Lunch with the Locals

We stepped from the blazing sun through a shaded doorway, our eyes slowly adjusting to the scene around us. Warm introductions followed and our bellies rumbled. We were here to EAT.


Sometimes, when randomly surfing the web, you come across something of such interest that it simply speaks to you. You ask WHY have I not heard of this before? Traveling Spoon is one such company.


The joint brainchild of Aashi and Steph, Traveling Spoon grew out of their disappointment at traveling around the world, and feeling as though they were unable to experience a true, home cook type of experience. They began small and have since recruited home cooks in 18 countries around the world, locals willing to allow travelers into their home to share their recipes, and their love of cuisine and culture.


After contacting the company, we were delighted to be asked to act as ambassadors for them in vetting a new, potential, home cooking experience in Oaxaca. Thus began one of our most enjoyable afternoons in all of our time in Oaxaca.


We arrived at El Barbario and were warmly greeted by Ricardo and Antonio. These lovely men are a bit unusual in that El Barbario actually operates as a small restaurant on Friday and Saturday nights, so they go a bit above and beyond merely being home cooks.

dscn5945 dscn5944


The Traveling Spoon experience can vary by home cook. Sometimes, such as in our case, this may include a bit of cooking by all participants, but can often just be a meal and conversation. Other experiences are run more as a cooking class, and some even include a market visit to start.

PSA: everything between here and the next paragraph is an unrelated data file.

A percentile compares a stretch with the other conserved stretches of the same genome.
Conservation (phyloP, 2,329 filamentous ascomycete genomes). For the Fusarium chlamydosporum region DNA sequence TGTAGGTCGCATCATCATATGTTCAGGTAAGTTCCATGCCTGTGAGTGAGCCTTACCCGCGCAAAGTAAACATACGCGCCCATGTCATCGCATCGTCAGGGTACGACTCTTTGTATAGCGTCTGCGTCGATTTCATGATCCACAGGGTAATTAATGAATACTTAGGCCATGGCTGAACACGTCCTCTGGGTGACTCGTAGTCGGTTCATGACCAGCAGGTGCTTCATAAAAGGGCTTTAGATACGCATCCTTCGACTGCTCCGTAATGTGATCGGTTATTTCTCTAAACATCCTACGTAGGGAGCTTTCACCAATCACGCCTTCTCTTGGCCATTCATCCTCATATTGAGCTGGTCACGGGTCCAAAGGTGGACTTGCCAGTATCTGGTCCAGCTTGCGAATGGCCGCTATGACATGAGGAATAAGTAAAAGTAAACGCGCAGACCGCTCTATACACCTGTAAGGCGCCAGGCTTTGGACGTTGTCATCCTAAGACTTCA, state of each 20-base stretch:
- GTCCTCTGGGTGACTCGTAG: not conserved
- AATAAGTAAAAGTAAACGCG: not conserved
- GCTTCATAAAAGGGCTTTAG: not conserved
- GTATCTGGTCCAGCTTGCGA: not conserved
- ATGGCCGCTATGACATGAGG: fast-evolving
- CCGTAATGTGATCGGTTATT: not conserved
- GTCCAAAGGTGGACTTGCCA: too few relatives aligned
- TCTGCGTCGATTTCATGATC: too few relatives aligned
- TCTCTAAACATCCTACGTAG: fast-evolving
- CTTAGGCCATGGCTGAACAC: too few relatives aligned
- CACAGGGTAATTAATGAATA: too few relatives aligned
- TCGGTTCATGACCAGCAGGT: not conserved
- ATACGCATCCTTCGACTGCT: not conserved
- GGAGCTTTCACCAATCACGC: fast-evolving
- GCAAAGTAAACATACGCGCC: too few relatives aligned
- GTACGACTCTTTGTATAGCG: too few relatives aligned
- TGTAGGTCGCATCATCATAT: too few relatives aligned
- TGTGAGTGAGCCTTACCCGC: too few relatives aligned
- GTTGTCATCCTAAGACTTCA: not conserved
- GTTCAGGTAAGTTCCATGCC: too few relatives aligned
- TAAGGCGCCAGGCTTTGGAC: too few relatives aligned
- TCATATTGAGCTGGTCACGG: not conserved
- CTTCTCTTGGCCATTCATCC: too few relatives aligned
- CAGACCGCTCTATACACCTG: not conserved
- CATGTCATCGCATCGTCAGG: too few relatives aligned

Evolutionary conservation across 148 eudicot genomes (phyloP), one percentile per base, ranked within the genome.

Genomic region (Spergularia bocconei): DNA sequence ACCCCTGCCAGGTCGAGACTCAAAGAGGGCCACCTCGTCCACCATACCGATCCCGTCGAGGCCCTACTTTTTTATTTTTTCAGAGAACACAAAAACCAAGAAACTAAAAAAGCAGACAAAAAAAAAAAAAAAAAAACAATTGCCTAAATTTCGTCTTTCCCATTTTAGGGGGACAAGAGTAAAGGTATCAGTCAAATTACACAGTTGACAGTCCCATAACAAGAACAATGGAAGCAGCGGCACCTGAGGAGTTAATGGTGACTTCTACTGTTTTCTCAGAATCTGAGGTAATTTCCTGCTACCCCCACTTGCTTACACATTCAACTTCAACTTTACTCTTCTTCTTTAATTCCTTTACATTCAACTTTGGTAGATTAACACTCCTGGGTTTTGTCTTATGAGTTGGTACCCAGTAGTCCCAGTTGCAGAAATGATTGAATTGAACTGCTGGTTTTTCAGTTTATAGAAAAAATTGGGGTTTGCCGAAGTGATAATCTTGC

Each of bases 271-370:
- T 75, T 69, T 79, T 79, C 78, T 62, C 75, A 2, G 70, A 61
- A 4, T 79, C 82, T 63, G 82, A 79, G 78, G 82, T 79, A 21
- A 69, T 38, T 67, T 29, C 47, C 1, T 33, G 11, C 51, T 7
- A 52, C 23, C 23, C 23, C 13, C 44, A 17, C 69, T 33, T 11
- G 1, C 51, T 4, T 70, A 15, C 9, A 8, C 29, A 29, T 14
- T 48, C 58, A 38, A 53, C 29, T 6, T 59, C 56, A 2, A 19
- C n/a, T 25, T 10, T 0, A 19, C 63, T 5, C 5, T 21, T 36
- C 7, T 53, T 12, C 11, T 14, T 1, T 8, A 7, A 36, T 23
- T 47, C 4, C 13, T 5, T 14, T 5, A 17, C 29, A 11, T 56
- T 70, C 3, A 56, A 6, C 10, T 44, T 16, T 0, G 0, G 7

It was a thoroughly enjoyable afternoon. We learned about eachother, sharing tales of travel and cooking. Jim crimped memelita edges, and I pressed tortillas. Lunch was delicious, and lengthy, with multiple courses and a variety of dishes such as salsa de huevo, a tomato based dish served with black beans and an omelet. We snacked on chapulines (fried grasshoppers, a local favorite) and locally made cheese in between courses of empanadas (what we call quesadillas) and the previously mentioned memelitas, a type of open face quesadilla.

dscn5948_edited-1 dscn5924 dscn5902

The delightful afternoon ended with rose ice cream, a miracle I had never before encountered. Imagine, if you will, closing your eyes and burying your face in the most fragrant bunch of roses you have ever encountered. Now imagine that you can literally TASTE that smell and you have rose ice cream. It was transformative, to say the least.


We eagerly await new adventures with this inspiring company. Truly, most travelers are looking for a real connection, and Traveling Spoon manages to create just that.

As Traveling Spoon Ambassadors we did not pay for our experience, but all opinions are our own.

I agree to have my personal information transfered to MailChimp ( more information )
Join our worldwide network of thousands of like-minded souls. Each month look for recipes, travel tips, and inspiring adventures. Get ready to start creating your OWN Next Big Adventure
We hate spam. Your email address will not be sold or shared with anyone else.

4 thoughts on “Lunch with the Locals

  1. That’s a really interesting concept – a meal with the locals around the world. I’ll check out the Traveling Spoon. We had a similar ice cream in Iran, made with Rose Water, but you completely lost me with munching on grasshoppers. I am “not” that adventurous when it comes to eating. 🙂

    • You should. I really wish we’d known about them earlier because we would have signed up for some of their experiences as we traveled. LOL, we have had ants before, and ate some ginormous slug things in a tomato sauce in Africa so really, the grasshoppers were no biggie. And, if you didn’t know what they were, you’d think it was some sort of odd, salted nut. You might need to check them out!

Comments are closed.